NTB: Would that collision have had any effect on the planet Earth?
Dr. Morrison: No. The collisions that we think about – even something as big as the one 65 million years ago – are miniscule compared to the geology and astronomy of the planets. They have no effect on orbit, on spin, on axis tilt, on magnetic field, or anything else. A little one, like this one that might have hit Mars, wouldn't even have an effect on the planet beyond a few tens-of-miles from the impact.
NTB: Scientists are currently studying a 300-meter diameter asteroid, called Apophis, that will pass within a few thousand kilometers of Earth on April 13, 2029, and could theoretically, depending on its trajectory, collide with the Earth on April 13, 2036. Is this something we should be seriously concerned about?
Dr. Morrison: We should seriously be concerned about the long-term risk from asteroid impact. Apophis is the example that we have in front of us now. It is not posing any danger on the close flyby on April 13, 2029, and there is only a very, very small chance that, subsequent to that flyby, it will find itself in another orbit, which brings it right back to hit the Earth seven years later. That is a chance that is not zero, and it is worth considering seriously. But it's not an imminent threat. We are more at risk today from the objects we have not discovered than from the objects we have found that come very close to the Earth.
NTB: If such a collision did occur, what would be the consequences for life on Earth?
Dr. Morrison: Apophis is about 300 meters in diameter. That is below the threshold, we think, for a global disaster. That is, the problem would be confined near the area of impact and it wouldn't plunge the whole Earth into some sort of impact winter as it's sometimes called.
However, if you were anywhere within hundreds of miles of the impact point, you would have a very bad day. It would dig a hole several miles in diameter, and throw ejecta, and create hurricane-force winds and earthquakes… It would be enough to pretty much wipe out a small country or a small U.S. state.
NTB: In 1992 you were heavily involved in a project initiated by congress called the Spaceguard Survey. Tell us about that project.
Dr. Morrison: Our nation's response to the impact hazard has been focused on the Spaceguard Survey, which was urged by congress and was adopted formally by NASA in 1998. It is a telescopic survey to find the majority – the goal is 90 percent – of the near-earth asteroids one kilometer or larger in diameter, because that is the size-range at which you risk a global climate consequence if one hits. So these are the most dangerous asteroids, and fortunately, since they're moderately large, they are also the easiest for astronomers to find.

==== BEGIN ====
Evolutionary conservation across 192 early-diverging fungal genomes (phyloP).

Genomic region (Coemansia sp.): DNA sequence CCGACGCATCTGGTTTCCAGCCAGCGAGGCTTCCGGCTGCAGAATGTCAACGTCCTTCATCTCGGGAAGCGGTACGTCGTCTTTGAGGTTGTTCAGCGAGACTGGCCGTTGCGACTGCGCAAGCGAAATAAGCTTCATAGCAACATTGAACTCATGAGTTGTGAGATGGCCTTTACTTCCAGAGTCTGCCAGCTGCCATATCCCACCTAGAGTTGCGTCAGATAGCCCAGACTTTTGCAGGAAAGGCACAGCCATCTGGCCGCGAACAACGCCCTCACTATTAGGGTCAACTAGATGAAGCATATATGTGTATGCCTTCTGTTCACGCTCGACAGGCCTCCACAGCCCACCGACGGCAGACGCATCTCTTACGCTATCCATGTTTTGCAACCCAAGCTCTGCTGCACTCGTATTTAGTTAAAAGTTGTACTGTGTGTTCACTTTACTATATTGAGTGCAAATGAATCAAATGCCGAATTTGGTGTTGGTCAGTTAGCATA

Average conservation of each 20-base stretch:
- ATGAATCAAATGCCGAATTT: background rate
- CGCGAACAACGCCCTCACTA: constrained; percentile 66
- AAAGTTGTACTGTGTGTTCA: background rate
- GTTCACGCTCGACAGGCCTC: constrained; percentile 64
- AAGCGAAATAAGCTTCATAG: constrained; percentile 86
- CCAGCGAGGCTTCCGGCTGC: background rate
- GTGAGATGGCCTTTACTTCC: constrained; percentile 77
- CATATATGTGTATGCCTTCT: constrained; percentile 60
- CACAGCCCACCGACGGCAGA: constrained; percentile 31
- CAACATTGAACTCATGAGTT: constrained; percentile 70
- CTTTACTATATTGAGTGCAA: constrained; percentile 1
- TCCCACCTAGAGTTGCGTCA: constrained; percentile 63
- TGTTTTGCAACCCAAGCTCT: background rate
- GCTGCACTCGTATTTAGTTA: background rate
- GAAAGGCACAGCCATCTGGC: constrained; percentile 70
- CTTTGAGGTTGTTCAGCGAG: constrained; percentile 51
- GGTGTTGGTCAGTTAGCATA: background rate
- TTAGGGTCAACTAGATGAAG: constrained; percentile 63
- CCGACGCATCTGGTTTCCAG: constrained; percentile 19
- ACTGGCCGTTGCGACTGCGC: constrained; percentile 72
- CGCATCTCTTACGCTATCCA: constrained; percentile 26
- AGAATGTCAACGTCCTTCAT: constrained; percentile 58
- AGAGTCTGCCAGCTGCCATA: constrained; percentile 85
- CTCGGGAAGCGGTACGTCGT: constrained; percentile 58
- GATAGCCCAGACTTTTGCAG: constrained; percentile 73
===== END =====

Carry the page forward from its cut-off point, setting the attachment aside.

NTB: Suppose, just for the sake of argument, we discover that an asteroid is on track to collide with the Earth. Do we have the technology to prevent that from happening?
Dr. Morrison: Asteroid collisions are the only major natural hazard that we can imagine completely negating. You couldn't stop an earthquake from happening. You can't stop a volcano from erupting. But in principle, at least, we could stop an asteroid from hitting us. The primary issue is the amount of warning time. The mantra for Spaceguard is "Find them early, and find them early, and then make sure you find them early."
Given several decades of warning, I have no doubt that we have the space technology and could develop the specific techniques to deflect an asteroid. But given only a few years of warning, we do not have the technology. The best we could do, which would still be important, would be to evacuate the area where the impact was going to take place.
NTB: And we can accurately predict where that will happen with current technology?
Dr. Morrison: When you find one of these objects, initially the orbit is quite uncertain. As time goes on and you do more observations from optical telescopes, and especially from radar telescopes like Arecibo, you refine the orbit and find the probability of an impact. If that probability keeps getting higher as the observations get better, you begin to be concerned. As to pinpointing the actual spot where it would hit, you might have only a few weeks warning at that level.
NTB: Does the technology you're working on now to assess the hazards of asteroid impacts have any other potential commercial applications for the future?
Dr. Morrison: If we ever develop a robust infrastructure in space with lots of spaceships going back and forth and humans on the Moon and Mars, then there will be a very great need for space resources. Asteroids are the best potential sources of resources. In particular, a lot of asteroids contain water, which is just what you need – as water, as oxygen, as hydrogen – to support humans, to provide fuel for spacecraft. So understanding the asteroids, even learning to move them around, may ultimately be a key to developing a self-sustaining infrastructure in space.
But we aren't there yet. The immediate issue is whether we can protect ourselves from asteroids. The long-term issue is learning to use this knowledge to provide raw materials to develop a space economy.